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UW-Madison to begin scanning humans with GE Healthcare's silicon detector photon-counting CT

by John R. Fischer, Senior Reporter | November 28, 2022
CT X-Ray
GE Healthcare's photon-counting CT technology with deep silicon detectors (Photo courtesy of GE Healthcare)
Researchers at the University of Wisconsin-Madison will begin scanning humans with GE Healthcare’s photon counting CT technology with deep silicon detectors in December 2022, making it the first U.S. clinical evaluation site for the scanner.

Photon-counting CT decreases pixel size and improves spatial resolution in images by converting individual X-ray photons into an electrical signal. It also has higher dose efficiency, allowing for ultrahigh-resolution images of large areas of the body to be captured. It offers the potential to visualize minute details in organ structures, improve tissue characterization, and provide more accurate material density measurements or quantification.

The solution’s silicon detectors are designed to enhance spatial and spectral resolution at the same time to improve imaging for oncology, cardiology, neurology, and other clinical CT applications.

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Among the capabilities the researchers will examine are the scanner’s reconstruction methods, image presentation workflows, and clinical benefits for specific pathologies and disease types. They will use these insights to optimize photon counting CT with Deep Silicon detectors for better visualization and utilization.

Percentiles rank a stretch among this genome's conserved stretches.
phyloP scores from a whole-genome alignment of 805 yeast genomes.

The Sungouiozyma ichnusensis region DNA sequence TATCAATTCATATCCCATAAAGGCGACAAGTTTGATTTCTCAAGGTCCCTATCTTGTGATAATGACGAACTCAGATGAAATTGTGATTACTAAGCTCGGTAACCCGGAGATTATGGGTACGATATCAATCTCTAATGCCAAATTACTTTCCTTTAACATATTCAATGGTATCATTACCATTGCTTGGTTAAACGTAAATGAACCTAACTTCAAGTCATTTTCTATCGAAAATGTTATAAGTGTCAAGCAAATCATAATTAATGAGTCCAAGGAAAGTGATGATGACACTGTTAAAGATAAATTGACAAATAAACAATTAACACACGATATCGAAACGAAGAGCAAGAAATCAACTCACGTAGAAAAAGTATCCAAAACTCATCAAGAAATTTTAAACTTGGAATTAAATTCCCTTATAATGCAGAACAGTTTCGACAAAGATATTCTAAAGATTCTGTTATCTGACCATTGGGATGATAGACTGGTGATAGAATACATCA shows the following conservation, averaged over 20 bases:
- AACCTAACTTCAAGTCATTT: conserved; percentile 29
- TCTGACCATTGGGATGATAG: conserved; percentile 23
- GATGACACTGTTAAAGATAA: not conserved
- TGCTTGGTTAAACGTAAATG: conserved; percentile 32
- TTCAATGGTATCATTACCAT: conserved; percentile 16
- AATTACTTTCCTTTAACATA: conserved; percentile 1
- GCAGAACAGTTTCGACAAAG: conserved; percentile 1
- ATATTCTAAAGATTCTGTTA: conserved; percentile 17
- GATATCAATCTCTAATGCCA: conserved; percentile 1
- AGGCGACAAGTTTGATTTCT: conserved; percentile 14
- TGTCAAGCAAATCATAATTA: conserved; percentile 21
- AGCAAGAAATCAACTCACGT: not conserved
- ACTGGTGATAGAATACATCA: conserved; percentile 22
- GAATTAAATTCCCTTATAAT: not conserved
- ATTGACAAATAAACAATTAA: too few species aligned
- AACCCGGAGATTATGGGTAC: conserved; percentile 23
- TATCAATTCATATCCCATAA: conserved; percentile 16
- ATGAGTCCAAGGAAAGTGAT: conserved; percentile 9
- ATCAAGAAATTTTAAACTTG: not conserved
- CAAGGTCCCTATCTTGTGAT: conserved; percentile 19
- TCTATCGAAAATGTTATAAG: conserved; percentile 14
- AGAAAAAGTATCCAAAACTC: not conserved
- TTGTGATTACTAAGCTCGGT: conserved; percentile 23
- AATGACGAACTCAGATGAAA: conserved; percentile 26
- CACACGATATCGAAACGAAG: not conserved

UW-Madison’s research will provide GE with a better understanding of the potential and limits of these unique capabilities, said Dr. Meghan Lubner, professor of radiology at the UW School of Medicine and Public Health, in a statement.

“We are working with GE Healthcare by testing their novel photon counting solutions in human subjects to assess issues ranging from improving commonly encountered CT image quality limitations to evaluating whether previously out of reach clinical questions can now feasibly be answered,” she said in a statement.

Karolinska Institutet and MedTechLabs in Sweden performed the first clinical evaluation with the scanner in November 2021.

The new prototype at UW-Madison includes a larger detector that can possibly speed up scanning time and expand coverage; ECG-gated cardiac scan capabilities for coronary artery imaging; and faster acquisition speed for reducing the chance of blurred images due to motion.

In 2020, GE Healthcare acquired Prismatic Sensors AB, a Swedish startup specializing in silicon detectors for photon-counting CT. While silicon offers purity, abundance and broad manufacturing infrastructure to support photon counting CT detectors, it has historically been too thin to collect a sufficient number of X-ray photons.

GE Healthcare’s detectors are made of pure silicon and are placed “edge on” to manage the very high photon flux (quantity of information) from the CT’s X-ray tubes. They can absorb very high energy photons fast enough to count hundreds of millions of CT photons per second, creating crisper images.

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